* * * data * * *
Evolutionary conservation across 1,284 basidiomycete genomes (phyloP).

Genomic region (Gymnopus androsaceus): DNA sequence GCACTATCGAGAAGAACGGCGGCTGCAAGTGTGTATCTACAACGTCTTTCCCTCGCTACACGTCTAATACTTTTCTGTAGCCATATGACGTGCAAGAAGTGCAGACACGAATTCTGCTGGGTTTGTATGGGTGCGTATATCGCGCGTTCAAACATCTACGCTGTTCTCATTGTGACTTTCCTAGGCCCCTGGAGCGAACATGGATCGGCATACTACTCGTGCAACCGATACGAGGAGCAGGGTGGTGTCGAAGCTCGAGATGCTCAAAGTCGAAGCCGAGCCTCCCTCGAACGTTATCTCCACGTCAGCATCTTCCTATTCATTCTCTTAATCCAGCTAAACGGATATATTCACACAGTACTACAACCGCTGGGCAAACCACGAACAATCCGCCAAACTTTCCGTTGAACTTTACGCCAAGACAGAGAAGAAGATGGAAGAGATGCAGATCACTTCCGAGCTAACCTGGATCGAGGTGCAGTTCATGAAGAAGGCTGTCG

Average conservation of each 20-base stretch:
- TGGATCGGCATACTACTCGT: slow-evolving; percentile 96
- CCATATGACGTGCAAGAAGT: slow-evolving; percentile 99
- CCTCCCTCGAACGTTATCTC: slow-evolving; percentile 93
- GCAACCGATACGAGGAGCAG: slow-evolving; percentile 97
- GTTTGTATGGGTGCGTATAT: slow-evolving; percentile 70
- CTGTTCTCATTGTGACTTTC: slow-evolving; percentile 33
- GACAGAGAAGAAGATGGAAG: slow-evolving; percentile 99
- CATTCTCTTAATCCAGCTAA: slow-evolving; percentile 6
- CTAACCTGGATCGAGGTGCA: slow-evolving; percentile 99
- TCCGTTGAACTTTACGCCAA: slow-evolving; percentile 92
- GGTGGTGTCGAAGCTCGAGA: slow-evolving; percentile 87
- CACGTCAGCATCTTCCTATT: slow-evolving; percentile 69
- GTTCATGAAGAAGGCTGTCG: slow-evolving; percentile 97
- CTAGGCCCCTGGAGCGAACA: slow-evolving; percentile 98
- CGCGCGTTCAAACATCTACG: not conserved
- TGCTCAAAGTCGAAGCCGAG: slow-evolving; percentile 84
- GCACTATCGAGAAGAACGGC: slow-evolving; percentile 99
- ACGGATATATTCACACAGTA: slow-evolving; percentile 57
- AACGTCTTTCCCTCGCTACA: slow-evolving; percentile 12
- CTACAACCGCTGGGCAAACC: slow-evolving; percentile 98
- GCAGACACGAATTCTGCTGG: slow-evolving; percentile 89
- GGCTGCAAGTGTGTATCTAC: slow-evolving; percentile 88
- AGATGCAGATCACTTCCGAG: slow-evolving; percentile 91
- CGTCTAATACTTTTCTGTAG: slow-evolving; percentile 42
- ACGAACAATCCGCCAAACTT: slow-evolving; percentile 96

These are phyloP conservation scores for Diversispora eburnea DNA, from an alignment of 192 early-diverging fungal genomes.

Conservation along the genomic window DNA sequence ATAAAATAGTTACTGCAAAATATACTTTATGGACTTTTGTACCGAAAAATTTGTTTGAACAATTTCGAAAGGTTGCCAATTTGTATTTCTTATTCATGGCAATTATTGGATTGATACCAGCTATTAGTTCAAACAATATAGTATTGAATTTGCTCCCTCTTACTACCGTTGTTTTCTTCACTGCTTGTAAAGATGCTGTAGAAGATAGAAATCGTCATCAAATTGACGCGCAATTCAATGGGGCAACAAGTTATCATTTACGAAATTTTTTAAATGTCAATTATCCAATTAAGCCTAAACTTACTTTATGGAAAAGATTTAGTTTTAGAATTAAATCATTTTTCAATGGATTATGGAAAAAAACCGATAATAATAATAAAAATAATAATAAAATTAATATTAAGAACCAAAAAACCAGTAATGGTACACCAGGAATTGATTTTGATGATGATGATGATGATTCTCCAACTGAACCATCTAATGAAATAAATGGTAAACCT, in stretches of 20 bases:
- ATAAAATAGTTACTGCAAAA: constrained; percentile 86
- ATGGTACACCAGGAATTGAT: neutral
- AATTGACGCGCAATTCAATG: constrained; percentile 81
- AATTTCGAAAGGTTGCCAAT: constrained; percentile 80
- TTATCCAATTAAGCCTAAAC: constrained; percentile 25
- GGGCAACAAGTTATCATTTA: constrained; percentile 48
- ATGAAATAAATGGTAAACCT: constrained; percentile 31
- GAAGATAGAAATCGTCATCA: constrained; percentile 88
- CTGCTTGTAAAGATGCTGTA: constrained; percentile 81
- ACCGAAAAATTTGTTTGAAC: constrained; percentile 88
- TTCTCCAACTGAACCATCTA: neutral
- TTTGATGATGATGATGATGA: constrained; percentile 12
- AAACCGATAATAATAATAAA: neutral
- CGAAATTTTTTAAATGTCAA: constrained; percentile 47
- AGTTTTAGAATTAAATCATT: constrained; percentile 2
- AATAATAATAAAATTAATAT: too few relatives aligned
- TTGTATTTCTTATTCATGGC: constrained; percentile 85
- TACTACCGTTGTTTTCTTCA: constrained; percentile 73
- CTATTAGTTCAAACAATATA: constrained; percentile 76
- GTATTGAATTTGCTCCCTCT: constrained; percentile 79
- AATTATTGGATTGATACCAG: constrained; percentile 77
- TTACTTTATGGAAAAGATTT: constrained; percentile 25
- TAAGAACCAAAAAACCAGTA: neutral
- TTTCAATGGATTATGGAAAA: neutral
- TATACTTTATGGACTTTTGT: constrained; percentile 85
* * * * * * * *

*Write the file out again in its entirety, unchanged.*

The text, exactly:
Evolutionary conservation across 1,284 basidiomycete genomes (phyloP).

Genomic region (Gymnopus androsaceus): DNA sequence GCACTATCGAGAAGAACGGCGGCTGCAAGTGTGTATCTACAACGTCTTTCCCTCGCTACACGTCTAATACTTTTCTGTAGCCATATGACGTGCAAGAAGTGCAGACACGAATTCTGCTGGGTTTGTATGGGTGCGTATATCGCGCGTTCAAACATCTACGCTGTTCTCATTGTGACTTTCCTAGGCCCCTGGAGCGAACATGGATCGGCATACTACTCGTGCAACCGATACGAGGAGCAGGGTGGTGTCGAAGCTCGAGATGCTCAAAGTCGAAGCCGAGCCTCCCTCGAACGTTATCTCCACGTCAGCATCTTCCTATTCATTCTCTTAATCCAGCTAAACGGATATATTCACACAGTACTACAACCGCTGGGCAAACCACGAACAATCCGCCAAACTTTCCGTTGAACTTTACGCCAAGACAGAGAAGAAGATGGAAGAGATGCAGATCACTTCCGAGCTAACCTGGATCGAGGTGCAGTTCATGAAGAAGGCTGTCG

Average conservation of each 20-base stretch:
- TGGATCGGCATACTACTCGT: slow-evolving; percentile 96
- CCATATGACGTGCAAGAAGT: slow-evolving; percentile 99
- CCTCCCTCGAACGTTATCTC: slow-evolving; percentile 93
- GCAACCGATACGAGGAGCAG: slow-evolving; percentile 97
- GTTTGTATGGGTGCGTATAT: slow-evolving; percentile 70
- CTGTTCTCATTGTGACTTTC: slow-evolving; percentile 33
- GACAGAGAAGAAGATGGAAG: slow-evolving; percentile 99
- CATTCTCTTAATCCAGCTAA: slow-evolving; percentile 6
- CTAACCTGGATCGAGGTGCA: slow-evolving; percentile 99
- TCCGTTGAACTTTACGCCAA: slow-evolving; percentile 92
- GGTGGTGTCGAAGCTCGAGA: slow-evolving; percentile 87
- CACGTCAGCATCTTCCTATT: slow-evolving; percentile 69
- GTTCATGAAGAAGGCTGTCG: slow-evolving; percentile 97
- CTAGGCCCCTGGAGCGAACA: slow-evolving; percentile 98
- CGCGCGTTCAAACATCTACG: not conserved
- TGCTCAAAGTCGAAGCCGAG: slow-evolving; percentile 84
- GCACTATCGAGAAGAACGGC: slow-evolving; percentile 99
- ACGGATATATTCACACAGTA: slow-evolving; percentile 57
- AACGTCTTTCCCTCGCTACA: slow-evolving; percentile 12
- CTACAACCGCTGGGCAAACC: slow-evolving; percentile 98
- GCAGACACGAATTCTGCTGG: slow-evolving; percentile 89
- GGCTGCAAGTGTGTATCTAC: slow-evolving; percentile 88
- AGATGCAGATCACTTCCGAG: slow-evolving; percentile 91
- CGTCTAATACTTTTCTGTAG: slow-evolving; percentile 42
- ACGAACAATCCGCCAAACTT: slow-evolving; percentile 96

These are phyloP conservation scores for Diversispora eburnea DNA, from an alignment of 192 early-diverging fungal genomes.

Conservation along the genomic window DNA sequence ATAAAATAGTTACTGCAAAATATACTTTATGGACTTTTGTACCGAAAAATTTGTTTGAACAATTTCGAAAGGTTGCCAATTTGTATTTCTTATTCATGGCAATTATTGGATTGATACCAGCTATTAGTTCAAACAATATAGTATTGAATTTGCTCCCTCTTACTACCGTTGTTTTCTTCACTGCTTGTAAAGATGCTGTAGAAGATAGAAATCGTCATCAAATTGACGCGCAATTCAATGGGGCAACAAGTTATCATTTACGAAATTTTTTAAATGTCAATTATCCAATTAAGCCTAAACTTACTTTATGGAAAAGATTTAGTTTTAGAATTAAATCATTTTTCAATGGATTATGGAAAAAAACCGATAATAATAATAAAAATAATAATAAAATTAATATTAAGAACCAAAAAACCAGTAATGGTACACCAGGAATTGATTTTGATGATGATGATGATGATTCTCCAACTGAACCATCTAATGAAATAAATGGTAAACCT, in stretches of 20 bases:
- ATAAAATAGTTACTGCAAAA: constrained; percentile 86
- ATGGTACACCAGGAATTGAT: neutral
- AATTGACGCGCAATTCAATG: constrained; percentile 81
- AATTTCGAAAGGTTGCCAAT: constrained; percentile 80
- TTATCCAATTAAGCCTAAAC: constrained; percentile 25
- GGGCAACAAGTTATCATTTA: constrained; percentile 48
- ATGAAATAAATGGTAAACCT: constrained; percentile 31
- GAAGATAGAAATCGTCATCA: constrained; percentile 88
- CTGCTTGTAAAGATGCTGTA: constrained; percentile 81
- ACCGAAAAATTTGTTTGAAC: constrained; percentile 88
- TTCTCCAACTGAACCATCTA: neutral
- TTTGATGATGATGATGATGA: constrained; percentile 12
- AAACCGATAATAATAATAAA: neutral
- CGAAATTTTTTAAATGTCAA: constrained; percentile 47
- AGTTTTAGAATTAAATCATT: constrained; percentile 2
- AATAATAATAAAATTAATAT: too few relatives aligned
- TTGTATTTCTTATTCATGGC: constrained; percentile 85
- TACTACCGTTGTTTTCTTCA: constrained; percentile 73
- CTATTAGTTCAAACAATATA: constrained; percentile 76
- GTATTGAATTTGCTCCCTCT: constrained; percentile 79
- AATTATTGGATTGATACCAG: constrained; percentile 77
- TTACTTTATGGAAAAGATTT: constrained; percentile 25
- TAAGAACCAAAAAACCAGTA: neutral
- TTTCAATGGATTATGGAAAA: neutral
- TATACTTTATGGACTTTTGT: constrained; percentile 85